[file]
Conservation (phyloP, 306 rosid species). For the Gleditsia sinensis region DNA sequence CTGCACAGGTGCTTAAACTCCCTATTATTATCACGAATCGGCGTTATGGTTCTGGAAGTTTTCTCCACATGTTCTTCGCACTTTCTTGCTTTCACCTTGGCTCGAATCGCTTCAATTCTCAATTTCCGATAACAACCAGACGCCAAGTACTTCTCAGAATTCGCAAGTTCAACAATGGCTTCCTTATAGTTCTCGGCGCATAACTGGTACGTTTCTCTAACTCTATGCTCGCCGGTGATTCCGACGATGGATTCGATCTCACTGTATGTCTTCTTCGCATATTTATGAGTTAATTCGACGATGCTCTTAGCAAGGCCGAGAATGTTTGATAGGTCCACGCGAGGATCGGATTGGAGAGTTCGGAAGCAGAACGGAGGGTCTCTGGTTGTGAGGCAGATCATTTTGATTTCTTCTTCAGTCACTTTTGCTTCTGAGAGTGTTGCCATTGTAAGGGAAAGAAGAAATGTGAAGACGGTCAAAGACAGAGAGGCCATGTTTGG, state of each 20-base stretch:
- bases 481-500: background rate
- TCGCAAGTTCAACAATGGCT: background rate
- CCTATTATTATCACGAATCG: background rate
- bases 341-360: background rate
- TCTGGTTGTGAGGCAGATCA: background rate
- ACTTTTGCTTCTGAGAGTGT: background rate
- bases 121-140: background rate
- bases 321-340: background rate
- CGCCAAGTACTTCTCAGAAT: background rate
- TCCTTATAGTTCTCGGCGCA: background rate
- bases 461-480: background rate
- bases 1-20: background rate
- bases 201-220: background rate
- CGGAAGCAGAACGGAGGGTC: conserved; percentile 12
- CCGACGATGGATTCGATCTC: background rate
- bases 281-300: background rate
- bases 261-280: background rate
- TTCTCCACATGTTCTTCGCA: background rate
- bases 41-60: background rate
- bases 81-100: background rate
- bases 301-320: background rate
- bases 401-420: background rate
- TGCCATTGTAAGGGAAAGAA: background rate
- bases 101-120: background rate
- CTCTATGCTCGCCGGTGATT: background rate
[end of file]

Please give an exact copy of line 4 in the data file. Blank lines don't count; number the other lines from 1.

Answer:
- CCTATTATTATCACGAATCG: background rate